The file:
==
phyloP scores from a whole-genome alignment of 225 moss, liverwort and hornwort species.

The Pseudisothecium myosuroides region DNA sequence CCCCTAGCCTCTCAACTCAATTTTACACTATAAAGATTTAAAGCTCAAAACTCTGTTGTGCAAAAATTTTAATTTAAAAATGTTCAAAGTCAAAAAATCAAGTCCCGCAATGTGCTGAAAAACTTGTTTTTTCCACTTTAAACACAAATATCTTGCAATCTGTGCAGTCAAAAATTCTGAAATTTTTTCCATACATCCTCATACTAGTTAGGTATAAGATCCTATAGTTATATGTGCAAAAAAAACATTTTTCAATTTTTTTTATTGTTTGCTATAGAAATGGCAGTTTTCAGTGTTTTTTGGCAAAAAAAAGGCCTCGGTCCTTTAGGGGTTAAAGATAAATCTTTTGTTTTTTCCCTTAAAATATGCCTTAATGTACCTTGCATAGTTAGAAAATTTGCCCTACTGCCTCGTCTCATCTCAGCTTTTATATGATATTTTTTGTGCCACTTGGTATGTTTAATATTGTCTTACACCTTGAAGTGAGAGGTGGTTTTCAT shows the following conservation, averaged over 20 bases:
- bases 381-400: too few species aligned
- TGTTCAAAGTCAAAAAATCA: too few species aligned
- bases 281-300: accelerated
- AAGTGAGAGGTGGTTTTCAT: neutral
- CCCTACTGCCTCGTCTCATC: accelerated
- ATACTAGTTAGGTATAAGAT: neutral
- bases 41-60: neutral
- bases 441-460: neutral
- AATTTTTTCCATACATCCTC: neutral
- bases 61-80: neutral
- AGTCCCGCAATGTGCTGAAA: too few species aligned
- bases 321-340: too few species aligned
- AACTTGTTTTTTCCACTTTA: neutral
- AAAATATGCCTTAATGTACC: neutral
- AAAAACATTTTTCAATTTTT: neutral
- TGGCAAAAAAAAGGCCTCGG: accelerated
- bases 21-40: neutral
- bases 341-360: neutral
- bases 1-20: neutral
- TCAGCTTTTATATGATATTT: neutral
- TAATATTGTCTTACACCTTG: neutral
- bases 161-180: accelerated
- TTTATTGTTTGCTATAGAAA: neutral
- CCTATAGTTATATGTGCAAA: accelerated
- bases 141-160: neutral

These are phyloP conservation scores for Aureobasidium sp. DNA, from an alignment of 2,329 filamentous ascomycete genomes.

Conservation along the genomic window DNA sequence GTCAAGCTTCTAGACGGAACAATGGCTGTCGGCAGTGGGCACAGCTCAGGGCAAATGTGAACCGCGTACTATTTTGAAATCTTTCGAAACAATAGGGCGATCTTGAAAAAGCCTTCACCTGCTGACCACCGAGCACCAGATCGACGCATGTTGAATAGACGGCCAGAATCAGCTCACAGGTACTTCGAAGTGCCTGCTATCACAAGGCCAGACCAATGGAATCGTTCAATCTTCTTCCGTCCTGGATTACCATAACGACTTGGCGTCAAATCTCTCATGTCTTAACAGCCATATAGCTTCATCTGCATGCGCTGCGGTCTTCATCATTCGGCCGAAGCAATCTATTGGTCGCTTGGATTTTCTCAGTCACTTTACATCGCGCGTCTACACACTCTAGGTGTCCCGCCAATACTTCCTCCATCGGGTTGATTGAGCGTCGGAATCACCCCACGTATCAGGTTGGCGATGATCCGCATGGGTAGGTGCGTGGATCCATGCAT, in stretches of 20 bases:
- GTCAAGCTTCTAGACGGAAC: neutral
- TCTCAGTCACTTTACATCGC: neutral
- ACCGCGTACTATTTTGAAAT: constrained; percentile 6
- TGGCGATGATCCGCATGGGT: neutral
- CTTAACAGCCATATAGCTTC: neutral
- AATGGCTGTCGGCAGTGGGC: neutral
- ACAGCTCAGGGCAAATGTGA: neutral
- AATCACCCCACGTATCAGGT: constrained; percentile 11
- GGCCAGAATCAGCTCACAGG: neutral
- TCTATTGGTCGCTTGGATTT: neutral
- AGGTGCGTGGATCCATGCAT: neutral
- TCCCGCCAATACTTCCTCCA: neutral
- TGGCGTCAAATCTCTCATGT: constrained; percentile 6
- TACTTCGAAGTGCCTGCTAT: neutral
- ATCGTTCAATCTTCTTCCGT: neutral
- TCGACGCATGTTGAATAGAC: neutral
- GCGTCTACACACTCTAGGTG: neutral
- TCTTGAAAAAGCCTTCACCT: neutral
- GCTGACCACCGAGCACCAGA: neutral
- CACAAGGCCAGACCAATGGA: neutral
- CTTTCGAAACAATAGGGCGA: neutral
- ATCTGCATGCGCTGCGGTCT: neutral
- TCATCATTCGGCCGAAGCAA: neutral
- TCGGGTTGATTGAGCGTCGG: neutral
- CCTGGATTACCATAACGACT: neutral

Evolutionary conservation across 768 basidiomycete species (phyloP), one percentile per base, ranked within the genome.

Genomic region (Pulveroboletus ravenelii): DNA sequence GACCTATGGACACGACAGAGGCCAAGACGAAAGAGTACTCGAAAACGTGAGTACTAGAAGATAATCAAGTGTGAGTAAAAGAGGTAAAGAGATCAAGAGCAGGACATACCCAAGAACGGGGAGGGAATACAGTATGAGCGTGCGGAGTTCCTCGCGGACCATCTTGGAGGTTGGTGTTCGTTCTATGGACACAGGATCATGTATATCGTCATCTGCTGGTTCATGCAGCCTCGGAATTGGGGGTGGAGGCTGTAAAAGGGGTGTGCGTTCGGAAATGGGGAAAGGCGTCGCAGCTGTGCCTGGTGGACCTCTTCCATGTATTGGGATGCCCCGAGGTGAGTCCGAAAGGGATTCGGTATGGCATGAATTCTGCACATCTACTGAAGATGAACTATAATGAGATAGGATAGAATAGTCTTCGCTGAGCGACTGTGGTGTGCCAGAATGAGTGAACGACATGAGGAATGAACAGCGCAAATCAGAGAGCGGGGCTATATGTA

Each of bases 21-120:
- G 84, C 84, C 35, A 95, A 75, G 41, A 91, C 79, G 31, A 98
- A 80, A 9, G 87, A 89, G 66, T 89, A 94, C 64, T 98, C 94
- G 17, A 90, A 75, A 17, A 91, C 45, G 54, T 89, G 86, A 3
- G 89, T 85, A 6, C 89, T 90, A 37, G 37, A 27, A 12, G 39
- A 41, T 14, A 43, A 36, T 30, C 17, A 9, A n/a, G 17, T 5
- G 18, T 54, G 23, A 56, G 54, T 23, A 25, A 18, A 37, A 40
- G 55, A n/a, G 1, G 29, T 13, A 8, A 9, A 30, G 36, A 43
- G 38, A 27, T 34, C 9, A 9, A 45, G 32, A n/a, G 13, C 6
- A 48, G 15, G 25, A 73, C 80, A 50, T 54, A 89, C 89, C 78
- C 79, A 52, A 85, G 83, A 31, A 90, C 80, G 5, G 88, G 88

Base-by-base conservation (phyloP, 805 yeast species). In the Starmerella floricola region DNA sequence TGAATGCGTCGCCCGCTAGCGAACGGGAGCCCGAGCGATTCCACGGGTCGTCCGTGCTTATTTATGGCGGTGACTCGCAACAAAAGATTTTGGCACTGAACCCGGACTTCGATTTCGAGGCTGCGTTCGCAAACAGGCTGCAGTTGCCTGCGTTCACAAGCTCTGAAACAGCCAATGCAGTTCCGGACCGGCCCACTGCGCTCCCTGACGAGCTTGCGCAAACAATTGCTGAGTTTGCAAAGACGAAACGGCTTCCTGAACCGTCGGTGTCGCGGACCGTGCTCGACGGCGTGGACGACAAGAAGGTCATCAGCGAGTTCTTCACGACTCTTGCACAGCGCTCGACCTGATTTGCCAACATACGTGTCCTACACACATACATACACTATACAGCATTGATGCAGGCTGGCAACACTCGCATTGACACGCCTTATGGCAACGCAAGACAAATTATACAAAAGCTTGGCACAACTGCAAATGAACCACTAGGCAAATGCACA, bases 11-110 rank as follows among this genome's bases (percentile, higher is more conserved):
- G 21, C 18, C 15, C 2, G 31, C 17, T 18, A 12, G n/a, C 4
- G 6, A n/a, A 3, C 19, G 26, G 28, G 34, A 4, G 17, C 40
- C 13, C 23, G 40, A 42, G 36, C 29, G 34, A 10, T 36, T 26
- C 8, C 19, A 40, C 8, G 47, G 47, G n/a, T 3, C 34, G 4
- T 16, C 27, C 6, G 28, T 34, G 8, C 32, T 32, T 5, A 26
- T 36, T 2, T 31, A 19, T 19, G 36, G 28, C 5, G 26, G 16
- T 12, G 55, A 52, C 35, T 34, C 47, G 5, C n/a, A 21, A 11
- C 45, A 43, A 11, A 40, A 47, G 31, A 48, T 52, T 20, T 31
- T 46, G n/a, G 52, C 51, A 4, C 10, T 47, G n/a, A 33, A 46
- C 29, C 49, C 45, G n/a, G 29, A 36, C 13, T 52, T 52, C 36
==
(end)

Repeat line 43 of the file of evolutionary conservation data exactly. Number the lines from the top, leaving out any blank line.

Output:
- TACTTCGAAGTGCCTGCTAT: neutral